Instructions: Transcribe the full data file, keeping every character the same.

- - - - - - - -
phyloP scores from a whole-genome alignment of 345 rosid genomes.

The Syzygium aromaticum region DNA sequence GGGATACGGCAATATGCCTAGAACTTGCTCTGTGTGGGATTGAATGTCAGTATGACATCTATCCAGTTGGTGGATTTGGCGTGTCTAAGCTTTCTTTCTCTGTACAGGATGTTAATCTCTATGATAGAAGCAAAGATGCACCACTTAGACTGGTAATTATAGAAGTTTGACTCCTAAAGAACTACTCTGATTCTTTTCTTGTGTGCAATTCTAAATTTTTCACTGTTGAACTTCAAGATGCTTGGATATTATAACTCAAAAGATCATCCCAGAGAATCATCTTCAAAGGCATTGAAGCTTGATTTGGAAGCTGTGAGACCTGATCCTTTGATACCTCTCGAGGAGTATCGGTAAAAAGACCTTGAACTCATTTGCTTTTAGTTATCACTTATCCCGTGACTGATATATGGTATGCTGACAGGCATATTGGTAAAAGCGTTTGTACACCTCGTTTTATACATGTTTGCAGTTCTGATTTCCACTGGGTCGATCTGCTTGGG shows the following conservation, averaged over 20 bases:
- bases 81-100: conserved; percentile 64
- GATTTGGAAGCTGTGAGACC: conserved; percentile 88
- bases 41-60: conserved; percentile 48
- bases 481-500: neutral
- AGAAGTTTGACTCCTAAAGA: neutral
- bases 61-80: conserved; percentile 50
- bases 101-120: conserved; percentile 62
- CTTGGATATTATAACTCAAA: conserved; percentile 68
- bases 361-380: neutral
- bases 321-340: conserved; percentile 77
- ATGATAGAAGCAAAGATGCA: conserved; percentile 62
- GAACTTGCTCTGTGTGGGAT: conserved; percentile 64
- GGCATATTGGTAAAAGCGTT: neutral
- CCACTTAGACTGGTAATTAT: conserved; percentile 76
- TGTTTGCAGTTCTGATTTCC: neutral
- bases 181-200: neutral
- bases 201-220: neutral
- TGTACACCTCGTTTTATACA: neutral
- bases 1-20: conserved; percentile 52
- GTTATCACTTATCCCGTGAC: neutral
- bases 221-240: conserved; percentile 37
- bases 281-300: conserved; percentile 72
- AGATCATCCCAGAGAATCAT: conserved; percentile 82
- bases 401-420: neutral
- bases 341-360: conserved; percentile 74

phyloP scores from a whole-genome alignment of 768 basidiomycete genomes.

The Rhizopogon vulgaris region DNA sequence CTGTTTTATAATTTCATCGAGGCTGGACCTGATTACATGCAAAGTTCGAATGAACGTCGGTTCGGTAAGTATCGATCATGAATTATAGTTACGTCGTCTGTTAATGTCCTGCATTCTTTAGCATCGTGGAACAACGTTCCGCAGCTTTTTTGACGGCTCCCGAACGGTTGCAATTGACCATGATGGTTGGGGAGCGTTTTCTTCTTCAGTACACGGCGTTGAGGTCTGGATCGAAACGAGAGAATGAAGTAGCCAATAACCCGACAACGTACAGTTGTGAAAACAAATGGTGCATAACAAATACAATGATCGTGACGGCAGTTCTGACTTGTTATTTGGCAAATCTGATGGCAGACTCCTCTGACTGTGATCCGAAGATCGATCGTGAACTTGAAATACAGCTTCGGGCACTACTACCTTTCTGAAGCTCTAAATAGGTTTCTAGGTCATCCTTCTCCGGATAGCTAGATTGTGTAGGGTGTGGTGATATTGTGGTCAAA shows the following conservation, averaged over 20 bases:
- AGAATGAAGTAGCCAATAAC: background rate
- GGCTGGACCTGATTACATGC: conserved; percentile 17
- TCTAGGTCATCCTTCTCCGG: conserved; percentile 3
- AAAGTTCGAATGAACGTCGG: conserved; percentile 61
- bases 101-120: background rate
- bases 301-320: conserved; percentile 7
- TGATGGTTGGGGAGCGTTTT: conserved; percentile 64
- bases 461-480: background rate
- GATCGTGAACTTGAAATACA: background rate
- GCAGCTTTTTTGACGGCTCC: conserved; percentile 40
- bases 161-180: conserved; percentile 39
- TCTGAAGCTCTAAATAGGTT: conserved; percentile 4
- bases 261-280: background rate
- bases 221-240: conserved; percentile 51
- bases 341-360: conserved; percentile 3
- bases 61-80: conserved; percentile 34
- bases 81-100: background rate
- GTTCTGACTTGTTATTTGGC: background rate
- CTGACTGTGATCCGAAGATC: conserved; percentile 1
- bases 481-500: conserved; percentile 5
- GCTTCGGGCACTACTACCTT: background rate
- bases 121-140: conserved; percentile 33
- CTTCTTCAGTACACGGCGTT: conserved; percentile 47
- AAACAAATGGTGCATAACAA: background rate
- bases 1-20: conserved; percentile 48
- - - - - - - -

phyloP scores from a whole-genome alignment of 345 rosid genomes.

The Syzygium aromaticum region DNA sequence GGGATACGGCAATATGCCTAGAACTTGCTCTGTGTGGGATTGAATGTCAGTATGACATCTATCCAGTTGGTGGATTTGGCGTGTCTAAGCTTTCTTTCTCTGTACAGGATGTTAATCTCTATGATAGAAGCAAAGATGCACCACTTAGACTGGTAATTATAGAAGTTTGACTCCTAAAGAACTACTCTGATTCTTTTCTTGTGTGCAATTCTAAATTTTTCACTGTTGAACTTCAAGATGCTTGGATATTATAACTCAAAAGATCATCCCAGAGAATCATCTTCAAAGGCATTGAAGCTTGATTTGGAAGCTGTGAGACCTGATCCTTTGATACCTCTCGAGGAGTATCGGTAAAAAGACCTTGAACTCATTTGCTTTTAGTTATCACTTATCCCGTGACTGATATATGGTATGCTGACAGGCATATTGGTAAAAGCGTTTGTACACCTCGTTTTATACATGTTTGCAGTTCTGATTTCCACTGGGTCGATCTGCTTGGG shows the following conservation, averaged over 20 bases:
- bases 81-100: conserved; percentile 64
- GATTTGGAAGCTGTGAGACC: conserved; percentile 88
- bases 41-60: conserved; percentile 48
- bases 481-500: neutral
- AGAAGTTTGACTCCTAAAGA: neutral
- bases 61-80: conserved; percentile 50
- bases 101-120: conserved; percentile 62
- CTTGGATATTATAACTCAAA: conserved; percentile 68
- bases 361-380: neutral
- bases 321-340: conserved; percentile 77
- ATGATAGAAGCAAAGATGCA: conserved; percentile 62
- GAACTTGCTCTGTGTGGGAT: conserved; percentile 64
- GGCATATTGGTAAAAGCGTT: neutral
- CCACTTAGACTGGTAATTAT: conserved; percentile 76
- TGTTTGCAGTTCTGATTTCC: neutral
- bases 181-200: neutral
- bases 201-220: neutral
- TGTACACCTCGTTTTATACA: neutral
- bases 1-20: conserved; percentile 52
- GTTATCACTTATCCCGTGAC: neutral
- bases 221-240: conserved; percentile 37
- bases 281-300: conserved; percentile 72
- AGATCATCCCAGAGAATCAT: conserved; percentile 82
- bases 401-420: neutral
- bases 341-360: conserved; percentile 74

phyloP scores from a whole-genome alignment of 768 basidiomycete genomes.

The Rhizopogon vulgaris region DNA sequence CTGTTTTATAATTTCATCGAGGCTGGACCTGATTACATGCAAAGTTCGAATGAACGTCGGTTCGGTAAGTATCGATCATGAATTATAGTTACGTCGTCTGTTAATGTCCTGCATTCTTTAGCATCGTGGAACAACGTTCCGCAGCTTTTTTGACGGCTCCCGAACGGTTGCAATTGACCATGATGGTTGGGGAGCGTTTTCTTCTTCAGTACACGGCGTTGAGGTCTGGATCGAAACGAGAGAATGAAGTAGCCAATAACCCGACAACGTACAGTTGTGAAAACAAATGGTGCATAACAAATACAATGATCGTGACGGCAGTTCTGACTTGTTATTTGGCAAATCTGATGGCAGACTCCTCTGACTGTGATCCGAAGATCGATCGTGAACTTGAAATACAGCTTCGGGCACTACTACCTTTCTGAAGCTCTAAATAGGTTTCTAGGTCATCCTTCTCCGGATAGCTAGATTGTGTAGGGTGTGGTGATATTGTGGTCAAA shows the following conservation, averaged over 20 bases:
- AGAATGAAGTAGCCAATAAC: background rate
- GGCTGGACCTGATTACATGC: conserved; percentile 17
- TCTAGGTCATCCTTCTCCGG: conserved; percentile 3
- AAAGTTCGAATGAACGTCGG: conserved; percentile 61
- bases 101-120: background rate
- bases 301-320: conserved; percentile 7
- TGATGGTTGGGGAGCGTTTT: conserved; percentile 64
- bases 461-480: background rate
- GATCGTGAACTTGAAATACA: background rate
- GCAGCTTTTTTGACGGCTCC: conserved; percentile 40
- bases 161-180: conserved; percentile 39
- TCTGAAGCTCTAAATAGGTT: conserved; percentile 4
- bases 261-280: background rate
- bases 221-240: conserved; percentile 51
- bases 341-360: conserved; percentile 3
- bases 61-80: conserved; percentile 34
- bases 81-100: background rate
- GTTCTGACTTGTTATTTGGC: background rate
- CTGACTGTGATCCGAAGATC: conserved; percentile 1
- bases 481-500: conserved; percentile 5
- GCTTCGGGCACTACTACCTT: background rate
- bases 121-140: conserved; percentile 33
- CTTCTTCAGTACACGGCGTT: conserved; percentile 47
- AAACAAATGGTGCATAACAA: background rate
- bases 1-20: conserved; percentile 48